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Links With Your Coffee - Monday

  • ‘Take Back the Beep’ Campaign - Pogue’s Posts Blog - NYTimes.com
    Over the past week, in The New York Times and on my blog, I’ve been ranting about one particularly blatant money-grab by American cellphone carriers: the mandatory 15-second voicemail instructions.
  • BBC NEWS | Programmes | From Our Own Correspondent | Checking out of 'Hotel America'
    In more than seven years of life in America, I have come to value - to love, actually - the stolid, sunny, unchallenging, simple virtuousness of the American suburban psyche. The woman who is to sell our house is a prime specimen. She is perky. Nothing gets her down, not even the fact that we are selling in the midst of the biggest depression since the Great Flood. In this area it is different. "You have a lovely home!"

    But she thinks we have too many books. She does not say so but she talks of creating spaces on the shelves - for snow-globes, perhaps, or silver photo frames with perfect children showing off perfect teeth.
    This is a cultural thing. When selling a home in America, you have to pretend that you do not live there.

    No, you have to pretend that no-one lives there. Or ever has.


  • GE's silencing of Olbermann and MSNBC's sleazy use of Richard Wolffe - Glenn Greenwald - Salon.com

    GE we keep free speech out of sight

    .

  • Religion is a very public matter
    In their little piece on civility, where Barbara Forrest is quoted as saying "Be nice", Mooney and Kirshenbaum say this:

    Religion is a very private matter, and given that liberal religionists support church-state separation, we really have no business questioning their personal way of making meaning of the world.
    This is false. Religion is not a very private matter. It is a very public matter, and it is increasingly more and more public. How people make sense of the world, religiously, almost always seeks to impose itself on others.

    Religion does not respect boundaries. For a long time it was thought that religion had retreated to the private sphere, but it had not. Religious priorities were still reflected in law and social custom, but as soon as these came to be questioned, and in many cases overturned, religions began, once again, to strive to re-establish the religious 'foundations' of the culture. The introduction of an unreconstructed Islam into jurisdictions traditionally dominated by Christianity has led to renewed attempts to reassert Christian dominance.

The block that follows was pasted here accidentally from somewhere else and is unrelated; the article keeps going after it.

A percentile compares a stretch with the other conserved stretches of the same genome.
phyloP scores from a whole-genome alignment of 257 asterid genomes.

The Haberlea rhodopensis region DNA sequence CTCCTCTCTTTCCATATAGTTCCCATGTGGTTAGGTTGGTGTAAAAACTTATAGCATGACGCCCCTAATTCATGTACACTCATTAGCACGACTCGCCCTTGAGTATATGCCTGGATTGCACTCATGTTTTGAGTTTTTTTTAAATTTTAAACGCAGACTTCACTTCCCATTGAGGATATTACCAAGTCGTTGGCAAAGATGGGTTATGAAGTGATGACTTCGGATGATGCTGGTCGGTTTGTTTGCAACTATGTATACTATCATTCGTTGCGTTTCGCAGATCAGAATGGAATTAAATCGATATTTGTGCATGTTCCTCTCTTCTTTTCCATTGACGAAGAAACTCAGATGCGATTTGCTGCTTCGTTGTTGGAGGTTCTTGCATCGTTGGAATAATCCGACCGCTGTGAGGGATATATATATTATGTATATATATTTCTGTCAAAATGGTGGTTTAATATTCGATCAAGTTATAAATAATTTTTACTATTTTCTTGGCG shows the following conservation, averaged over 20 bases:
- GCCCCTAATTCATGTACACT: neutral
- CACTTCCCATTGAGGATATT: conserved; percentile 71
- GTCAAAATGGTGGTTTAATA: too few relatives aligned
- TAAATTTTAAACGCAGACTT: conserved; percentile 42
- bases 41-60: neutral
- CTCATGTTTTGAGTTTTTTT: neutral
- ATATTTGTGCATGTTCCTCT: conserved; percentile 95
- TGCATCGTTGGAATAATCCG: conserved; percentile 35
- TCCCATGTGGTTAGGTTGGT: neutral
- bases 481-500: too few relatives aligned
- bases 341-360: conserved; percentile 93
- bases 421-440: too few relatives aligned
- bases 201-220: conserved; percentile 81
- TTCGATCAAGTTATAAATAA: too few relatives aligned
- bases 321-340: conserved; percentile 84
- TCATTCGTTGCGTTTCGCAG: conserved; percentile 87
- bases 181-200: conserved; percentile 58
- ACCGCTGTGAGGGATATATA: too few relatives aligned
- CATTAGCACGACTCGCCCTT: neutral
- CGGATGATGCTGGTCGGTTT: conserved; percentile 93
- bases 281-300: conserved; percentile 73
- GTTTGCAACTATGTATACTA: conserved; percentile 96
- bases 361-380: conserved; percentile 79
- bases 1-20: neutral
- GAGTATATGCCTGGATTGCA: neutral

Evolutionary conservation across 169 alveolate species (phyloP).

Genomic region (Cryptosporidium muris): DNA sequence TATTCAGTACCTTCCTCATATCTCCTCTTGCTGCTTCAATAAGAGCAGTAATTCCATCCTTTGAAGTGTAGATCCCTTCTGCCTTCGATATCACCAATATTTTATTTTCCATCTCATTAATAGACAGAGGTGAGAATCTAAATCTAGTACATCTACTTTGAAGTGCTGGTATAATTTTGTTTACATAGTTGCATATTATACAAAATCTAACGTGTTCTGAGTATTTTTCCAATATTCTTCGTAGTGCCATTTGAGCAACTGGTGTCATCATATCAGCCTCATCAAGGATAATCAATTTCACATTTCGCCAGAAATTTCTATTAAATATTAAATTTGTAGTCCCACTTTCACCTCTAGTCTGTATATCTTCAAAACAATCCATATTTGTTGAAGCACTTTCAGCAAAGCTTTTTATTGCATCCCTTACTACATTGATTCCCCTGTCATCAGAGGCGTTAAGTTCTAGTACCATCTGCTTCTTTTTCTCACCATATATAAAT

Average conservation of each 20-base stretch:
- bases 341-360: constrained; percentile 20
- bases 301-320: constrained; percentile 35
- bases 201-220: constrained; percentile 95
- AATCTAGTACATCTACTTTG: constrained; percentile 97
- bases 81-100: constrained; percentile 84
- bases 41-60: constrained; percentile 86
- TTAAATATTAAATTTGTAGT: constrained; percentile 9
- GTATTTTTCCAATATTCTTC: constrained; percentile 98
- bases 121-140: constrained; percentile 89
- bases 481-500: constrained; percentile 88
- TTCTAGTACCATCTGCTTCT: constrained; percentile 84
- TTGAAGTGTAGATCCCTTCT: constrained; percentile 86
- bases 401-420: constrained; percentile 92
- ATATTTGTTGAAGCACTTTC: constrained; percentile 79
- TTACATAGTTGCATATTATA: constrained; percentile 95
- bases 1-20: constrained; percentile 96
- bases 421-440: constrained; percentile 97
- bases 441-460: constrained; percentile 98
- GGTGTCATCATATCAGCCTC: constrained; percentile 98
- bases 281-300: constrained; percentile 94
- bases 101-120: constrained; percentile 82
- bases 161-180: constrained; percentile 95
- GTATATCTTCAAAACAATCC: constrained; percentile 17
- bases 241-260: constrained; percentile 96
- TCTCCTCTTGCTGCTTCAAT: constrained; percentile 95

• The silliest smear | Democracy in America | Economist.com
    IT'S hardly a new charge against atheists, but it has come up again several times recently in the blogosphere: that today's secularists, atheists, anti-theists and whatnot, including the publicly active ones, are "just as fundamentalist as the fundamentalists". It appears again and again in reader e-mails sent to Andrew Sullivan's blog (currently in the hands of guest-bloggers). This trope needs to be laughed out of existence, immediately.

  • Tenenbaum versus RIAA

  • Mercy for father who murdered his child? : White Coat Underground

    tip to Bill


  • Skeptics and Rationalists - RECORDED CONVERSATION PROOFS THAT BUSH WASN'T A TOTAL IDIOT WHILE AT THE WHITE HOUSE.... - Chess.com

  • t r u t h o u t | Why Health Care Isn't Going Away


 

Comments

RE: 'today's secularists, atheists, anti-theists and whatnot, including the publicly active ones, are "just as fundamentalist as the fundamentalists".'

Of course, lack of dogma is not dogma. A lack of belief in gods, by itself, is not (and can not) be dogma. But an anti-religion atheist certainly can (and historically has been) full of dogma. And those who preaching strict adherence to the mantra that "religion poisons everything" -necessarily- or assert that "[Religious belief] is a totalitarian belief." ... such people certainly deserve the label: "fundamentalist".

The blog still rocks--sorry I haven't been around. Busier than ever...

Welcome back, I was on the verge of shutting it down. Without your voice in the comment threads the regulars were getting tired of talking to each other.

Some good links here, Norm: plenty of food for thought. The Greenwald piece is particularly troubling--I always did find Wolffe slightly sleazy. I just wonder how deep this censorship agreement runs. Shame, because I rather enjoyed Keith taking periodic bites out of O'Reilly--no one else seems to bother.

Oh - I didn't realize the Greenwald column was here (only saw it in the comments on a later post). I think here is a point the left and the right might agree on (if only that GE is awful....)

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